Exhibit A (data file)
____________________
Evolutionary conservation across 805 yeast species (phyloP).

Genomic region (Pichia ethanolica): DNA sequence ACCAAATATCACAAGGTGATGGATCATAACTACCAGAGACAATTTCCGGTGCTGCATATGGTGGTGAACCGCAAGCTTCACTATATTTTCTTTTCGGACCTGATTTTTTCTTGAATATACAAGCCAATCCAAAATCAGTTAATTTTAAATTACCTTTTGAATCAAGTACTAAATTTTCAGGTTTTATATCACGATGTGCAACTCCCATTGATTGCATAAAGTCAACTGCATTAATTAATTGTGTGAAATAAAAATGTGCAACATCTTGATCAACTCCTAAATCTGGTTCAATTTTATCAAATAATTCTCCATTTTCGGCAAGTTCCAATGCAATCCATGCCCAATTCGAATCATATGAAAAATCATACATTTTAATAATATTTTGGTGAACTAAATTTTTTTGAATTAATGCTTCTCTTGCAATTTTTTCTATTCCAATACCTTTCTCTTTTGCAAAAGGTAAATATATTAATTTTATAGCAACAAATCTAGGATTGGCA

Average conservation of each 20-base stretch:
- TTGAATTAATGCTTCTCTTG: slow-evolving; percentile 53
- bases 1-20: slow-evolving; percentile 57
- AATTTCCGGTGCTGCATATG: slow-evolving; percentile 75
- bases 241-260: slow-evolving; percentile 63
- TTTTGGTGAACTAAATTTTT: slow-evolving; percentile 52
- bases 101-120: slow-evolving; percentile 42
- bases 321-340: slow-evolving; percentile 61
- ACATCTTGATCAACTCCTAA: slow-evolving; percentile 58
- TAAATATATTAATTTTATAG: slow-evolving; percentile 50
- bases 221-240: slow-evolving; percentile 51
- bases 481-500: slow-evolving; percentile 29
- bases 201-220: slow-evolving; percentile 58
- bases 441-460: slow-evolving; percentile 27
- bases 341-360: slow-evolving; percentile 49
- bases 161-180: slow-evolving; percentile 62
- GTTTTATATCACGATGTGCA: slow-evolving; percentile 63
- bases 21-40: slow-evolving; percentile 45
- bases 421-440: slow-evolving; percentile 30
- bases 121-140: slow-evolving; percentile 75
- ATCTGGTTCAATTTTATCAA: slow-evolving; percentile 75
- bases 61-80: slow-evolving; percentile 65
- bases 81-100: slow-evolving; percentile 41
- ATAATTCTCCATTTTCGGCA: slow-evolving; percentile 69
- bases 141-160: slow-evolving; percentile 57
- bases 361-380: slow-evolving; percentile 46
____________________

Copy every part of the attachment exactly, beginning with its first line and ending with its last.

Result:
Evolutionary conservation across 805 yeast species (phyloP).

Genomic region (Pichia ethanolica): DNA sequence ACCAAATATCACAAGGTGATGGATCATAACTACCAGAGACAATTTCCGGTGCTGCATATGGTGGTGAACCGCAAGCTTCACTATATTTTCTTTTCGGACCTGATTTTTTCTTGAATATACAAGCCAATCCAAAATCAGTTAATTTTAAATTACCTTTTGAATCAAGTACTAAATTTTCAGGTTTTATATCACGATGTGCAACTCCCATTGATTGCATAAAGTCAACTGCATTAATTAATTGTGTGAAATAAAAATGTGCAACATCTTGATCAACTCCTAAATCTGGTTCAATTTTATCAAATAATTCTCCATTTTCGGCAAGTTCCAATGCAATCCATGCCCAATTCGAATCATATGAAAAATCATACATTTTAATAATATTTTGGTGAACTAAATTTTTTTGAATTAATGCTTCTCTTGCAATTTTTTCTATTCCAATACCTTTCTCTTTTGCAAAAGGTAAATATATTAATTTTATAGCAACAAATCTAGGATTGGCA

Average conservation of each 20-base stretch:
- TTGAATTAATGCTTCTCTTG: slow-evolving; percentile 53
- bases 1-20: slow-evolving; percentile 57
- AATTTCCGGTGCTGCATATG: slow-evolving; percentile 75
- bases 241-260: slow-evolving; percentile 63
- TTTTGGTGAACTAAATTTTT: slow-evolving; percentile 52
- bases 101-120: slow-evolving; percentile 42
- bases 321-340: slow-evolving; percentile 61
- ACATCTTGATCAACTCCTAA: slow-evolving; percentile 58
- TAAATATATTAATTTTATAG: slow-evolving; percentile 50
- bases 221-240: slow-evolving; percentile 51
- bases 481-500: slow-evolving; percentile 29
- bases 201-220: slow-evolving; percentile 58
- bases 441-460: slow-evolving; percentile 27
- bases 341-360: slow-evolving; percentile 49
- bases 161-180: slow-evolving; percentile 62
- GTTTTATATCACGATGTGCA: slow-evolving; percentile 63
- bases 21-40: slow-evolving; percentile 45
- bases 421-440: slow-evolving; percentile 30
- bases 121-140: slow-evolving; percentile 75
- ATCTGGTTCAATTTTATCAA: slow-evolving; percentile 75
- bases 61-80: slow-evolving; percentile 65
- bases 81-100: slow-evolving; percentile 41
- ATAATTCTCCATTTTCGGCA: slow-evolving; percentile 69
- bases 141-160: slow-evolving; percentile 57
- bases 361-380: slow-evolving; percentile 46